How to Find Your Patron Goddess or God

This is a common question for beginners: How do I find my patron goddess or god?  Those who are beginning their spiritual journey oft look to others in their religious community asking this question because they desire a mentor or deity to connect with.

My advice to you, if you find yourself asking this question, follows:

No one can answer this question for you directly, only give you a compass and tell you what landmarks they saw along the way.  It’s a bit like finding the right job, and right employer – that “right fit” isn’t “right” for everyone but you can approach it in about the same way. It may come to you from a combination of research (to open your mind to different pantheons), ritual (because the gods respond to ritual and it also cultivates your awareness of the divine), and self-reflection coupled with introspection (you must know yourself before you can know others, including the gods). You could design your own ritual, appealing to “Whoever will accept me as a devotee”, give an offering, and see who chooses you. It may not happen the first time, but your chances are better with persistence and the right approach.

Behave like you are applying for a job interview: clean and dress well, make an appropriate offering, approach respectfully, and be open-minded. Know what you can offer in return and include that in your ritual. Some deities accept food or libation, others accept music or art or poetry, some even accept blog posts praising them.  If you have decided to approach a particular god, research what He or She is known to favor and accept (like you would when researching an employer).

Finding your patron or matron god is kind of like an interview with a potential employer.

Finding your patron or matron god is kind of like finding the right employer.

If you are a poet or musician, then Apollon may be an appropriate patron and you can offer song to Him. If you are a medical technician or some sort, then Asklepios may be appropriate and you can offer your services in His name. If you are talented with crafts, then you can offer artwork, weavings, or pottery to Athene (and you don’t have to appeal to Her aspects of crafty warfare).

Like I said, it’s a lot like a job interview to find not only who matches you, but who you match with. Essentially, asking for a patron/matron is also asking to be His/Her priestess. So cultivate the qualities that would honor Them and offer your services or what you can make or earn to Them in return like you would cultivate your skills and experience to put on your resume.  Make yourself a valuable devotee, and your chances of being chosen will improve.

Addendum: It’s also important to consider what kind of person you want to be and who you want to be associated with.  Again, like applying for work in which the reputation of the company and your supervisor are important for your career, your patron or matron deity will be important for the cultivation of your spiritual life.  If you are serious about becoming a devotee, you will be cultivating aspects that the god or goddess is known for and asking for aid in realms they have control over.  So be sure to research before committing yourself to a particular deity.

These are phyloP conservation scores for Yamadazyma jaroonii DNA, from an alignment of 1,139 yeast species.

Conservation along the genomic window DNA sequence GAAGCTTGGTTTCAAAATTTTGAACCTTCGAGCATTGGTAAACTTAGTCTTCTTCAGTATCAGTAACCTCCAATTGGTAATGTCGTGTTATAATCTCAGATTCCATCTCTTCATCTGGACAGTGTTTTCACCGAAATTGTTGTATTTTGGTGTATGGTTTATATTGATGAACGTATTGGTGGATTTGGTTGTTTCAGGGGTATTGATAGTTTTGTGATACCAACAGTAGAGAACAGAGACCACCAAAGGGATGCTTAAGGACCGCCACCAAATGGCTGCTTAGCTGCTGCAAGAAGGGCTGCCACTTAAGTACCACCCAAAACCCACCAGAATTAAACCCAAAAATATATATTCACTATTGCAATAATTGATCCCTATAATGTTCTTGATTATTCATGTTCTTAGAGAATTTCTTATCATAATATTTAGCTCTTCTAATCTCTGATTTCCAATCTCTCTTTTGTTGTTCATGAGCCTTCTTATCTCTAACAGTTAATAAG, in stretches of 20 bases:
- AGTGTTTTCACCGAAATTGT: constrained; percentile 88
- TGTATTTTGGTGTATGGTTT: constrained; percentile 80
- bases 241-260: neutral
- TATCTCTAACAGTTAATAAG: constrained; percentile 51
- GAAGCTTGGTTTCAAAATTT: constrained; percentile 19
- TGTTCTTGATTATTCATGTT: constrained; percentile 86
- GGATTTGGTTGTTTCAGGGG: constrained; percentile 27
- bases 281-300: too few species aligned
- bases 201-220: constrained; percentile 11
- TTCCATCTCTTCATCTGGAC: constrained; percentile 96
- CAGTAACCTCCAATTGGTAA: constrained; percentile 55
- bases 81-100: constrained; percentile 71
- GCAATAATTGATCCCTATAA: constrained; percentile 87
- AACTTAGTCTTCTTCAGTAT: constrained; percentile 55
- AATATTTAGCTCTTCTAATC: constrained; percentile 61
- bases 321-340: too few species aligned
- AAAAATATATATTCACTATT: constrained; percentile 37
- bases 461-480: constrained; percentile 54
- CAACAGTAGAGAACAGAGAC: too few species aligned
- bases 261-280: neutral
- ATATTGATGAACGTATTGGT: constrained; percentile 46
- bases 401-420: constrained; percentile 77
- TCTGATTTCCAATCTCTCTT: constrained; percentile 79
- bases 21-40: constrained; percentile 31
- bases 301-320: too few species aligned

Autumn Update

You may have been wondering what happened during this lapse of time since the last article posted to Helleneste kai Grammateus.  The truth is there has been a lot.  Happening, that is.  I won’t bog down this article with the full details of everything, but this will be an overview for upcoming posts…

Hellenion had its Annual General Meeting which kept my hands, mind, and emotional capacity more than full.

Concurrent with that, our family lost a strong friend of 14 years which sent me into a deep immobilizing funk of guilt and regret.  Our friend was one of the two family cats my husband and I took into our home four years ago when my side split households across the country.  He was declining sharply due to kidney failure and we were forced to decide to put him down.  It felt like pulling the plug on a child, but one that couldn’t communicate his pain.  We are still coping with the loss.

I’m also now in my last two weeks of a class on digital painting.  That is, painting on the computer with Corel Painter.  I promise I’ll post a link to one piece I did which Hellenic Polytheists will enjoy: Hestia.  I felt moved by Her to paint it.  I’m considering selling prints of it to those in the polytheistic community if there’s enough interest.

I am also applying to the graduate program at the Academy of Art University in SF for a MFA in Illustration (Concept Art track).  This has required a lot of attention to cultivating my portfolio.

And then there was Thanksgiving.  It is my favorite holiday.  Perhaps its approach was why I was compelled to paint Hestia as it is certainly Her holiday.  Family and friends gathered to give feast and give thanks as winter approaches and they spend all day over the oven cooking together.  What could celebrate the hearth more?  My husband and I went out of town for the week and celebrated twice with his family (his parents are divorced) and spent time with his brother, brother’s fiance, and our nephew (who is now three years old and both charming and brilliant).  Then we flew back and entertained my parents and family and friends for a third Thanksgiving feast (well, three of those really as friend and relatives came at three separate times).  What can I say?  We have much to be thankful for.

Now I am taking a deep breath and getting back into the groove.  As usual, I post not by a schedule or routine, but when something of interest begs to be shared and discussed.  Next, I’ll share some advice I posted at MisticWicks concerning finding a patron (or matron) deity.